Kansas Now Allows Public Workers To Conceal Carry At Work
Sam Brownback, the governor of Kansas signed a bill last week that will prohibit non-school public employers from placing restrictions on employees that have the right to conceal carry legally.
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Previously, county, city and state workers were allowed to carry weapons in government buildings under broad conditions but were not allowed to have the weapon on them in their public vehicle. With proposal HB2502, public employers will now be allowed to.
In Kansas, the bill passed with a vote of 92-28 in favor in the House and 32-6 in favor in the state Senate.
“To say that our public employees, that we’re worried about them and that we don’t trust them is an insult to them,” said Sen. Forrest Knox, R-Altoona, the Hays Daily News reported. “We obviously trust them. We obviously have confidence in them. That’s why they’re doing their job. This just allows them to protect themselves if it’s needed.” “Why should a public employer be able to require their employees to be defenseless when they’re outside on the job?” Knox said.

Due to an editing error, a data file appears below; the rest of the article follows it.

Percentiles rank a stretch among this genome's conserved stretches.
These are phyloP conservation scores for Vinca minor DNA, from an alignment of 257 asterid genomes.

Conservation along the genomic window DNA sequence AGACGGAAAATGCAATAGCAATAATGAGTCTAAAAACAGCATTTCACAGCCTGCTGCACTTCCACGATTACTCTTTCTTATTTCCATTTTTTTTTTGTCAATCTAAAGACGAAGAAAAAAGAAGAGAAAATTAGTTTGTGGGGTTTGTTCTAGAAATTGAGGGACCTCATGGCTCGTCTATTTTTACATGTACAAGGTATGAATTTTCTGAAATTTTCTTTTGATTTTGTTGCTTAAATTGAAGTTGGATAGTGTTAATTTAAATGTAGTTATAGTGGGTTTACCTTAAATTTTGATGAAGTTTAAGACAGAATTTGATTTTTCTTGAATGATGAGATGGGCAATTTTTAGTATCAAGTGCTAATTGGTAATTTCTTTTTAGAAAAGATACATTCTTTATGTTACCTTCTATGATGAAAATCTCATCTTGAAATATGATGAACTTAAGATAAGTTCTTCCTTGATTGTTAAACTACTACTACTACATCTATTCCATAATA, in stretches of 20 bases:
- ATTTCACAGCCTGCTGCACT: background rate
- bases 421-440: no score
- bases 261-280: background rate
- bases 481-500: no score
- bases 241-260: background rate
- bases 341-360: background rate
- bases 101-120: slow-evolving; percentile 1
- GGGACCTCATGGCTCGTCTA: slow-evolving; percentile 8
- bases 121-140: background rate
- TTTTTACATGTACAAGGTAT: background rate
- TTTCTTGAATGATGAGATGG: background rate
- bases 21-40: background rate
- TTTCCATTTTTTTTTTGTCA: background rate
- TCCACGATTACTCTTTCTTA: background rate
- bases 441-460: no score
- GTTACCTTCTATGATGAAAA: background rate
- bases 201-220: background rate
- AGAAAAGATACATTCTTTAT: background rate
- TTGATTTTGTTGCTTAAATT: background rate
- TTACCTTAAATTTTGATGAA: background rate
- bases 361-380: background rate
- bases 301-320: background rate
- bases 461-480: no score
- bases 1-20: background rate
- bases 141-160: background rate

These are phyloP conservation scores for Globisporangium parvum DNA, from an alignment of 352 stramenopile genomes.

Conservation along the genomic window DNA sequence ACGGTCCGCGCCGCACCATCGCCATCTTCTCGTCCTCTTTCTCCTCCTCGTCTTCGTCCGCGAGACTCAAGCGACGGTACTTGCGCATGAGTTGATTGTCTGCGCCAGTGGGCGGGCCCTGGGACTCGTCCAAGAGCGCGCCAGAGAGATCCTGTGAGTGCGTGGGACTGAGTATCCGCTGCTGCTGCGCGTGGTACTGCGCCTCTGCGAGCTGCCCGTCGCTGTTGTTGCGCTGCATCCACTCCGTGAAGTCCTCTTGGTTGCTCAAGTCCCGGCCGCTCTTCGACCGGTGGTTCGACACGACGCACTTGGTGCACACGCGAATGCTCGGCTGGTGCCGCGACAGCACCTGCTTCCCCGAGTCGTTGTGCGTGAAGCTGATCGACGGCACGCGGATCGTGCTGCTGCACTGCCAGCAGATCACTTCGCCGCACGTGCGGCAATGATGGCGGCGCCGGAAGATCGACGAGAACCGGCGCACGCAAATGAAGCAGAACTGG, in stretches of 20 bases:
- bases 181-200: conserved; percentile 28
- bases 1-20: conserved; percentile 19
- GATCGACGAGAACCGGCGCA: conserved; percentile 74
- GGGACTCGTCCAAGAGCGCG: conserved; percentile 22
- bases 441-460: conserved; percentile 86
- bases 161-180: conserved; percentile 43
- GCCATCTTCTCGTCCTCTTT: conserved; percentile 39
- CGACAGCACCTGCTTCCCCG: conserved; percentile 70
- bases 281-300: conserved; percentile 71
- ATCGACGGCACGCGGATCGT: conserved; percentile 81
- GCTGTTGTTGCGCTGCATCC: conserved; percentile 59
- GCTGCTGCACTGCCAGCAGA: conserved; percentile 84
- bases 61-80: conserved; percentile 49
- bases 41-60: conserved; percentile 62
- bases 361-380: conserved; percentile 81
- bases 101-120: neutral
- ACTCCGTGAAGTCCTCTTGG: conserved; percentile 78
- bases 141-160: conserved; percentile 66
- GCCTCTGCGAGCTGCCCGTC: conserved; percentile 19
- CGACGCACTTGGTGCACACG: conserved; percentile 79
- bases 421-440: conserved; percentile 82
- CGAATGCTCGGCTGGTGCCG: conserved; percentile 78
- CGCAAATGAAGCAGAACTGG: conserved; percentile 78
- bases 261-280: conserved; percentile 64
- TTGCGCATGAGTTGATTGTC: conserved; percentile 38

Rep. Annie Tietze, D-Topeka, is an opponent of the bill and pointed out that Kansas eliminated background checks and training requirements that would allow a person to conceal carry. “That means these people have no requirements. They can just carry a gun,” she said. While making up a hypothetical situation, she stated that a person that is allowed to check on a person’s new deck would be allowed to carry a gun.
“I’m not saying that any of these people aren’t capable. I’m just saying we don’t know for all of these people that they should be handling guns and they will be allowed on your private property,” Tietze said.
The new bill will also allow air guns on campus, but only if they are to be used during an event.
The law will take effect starting July 1.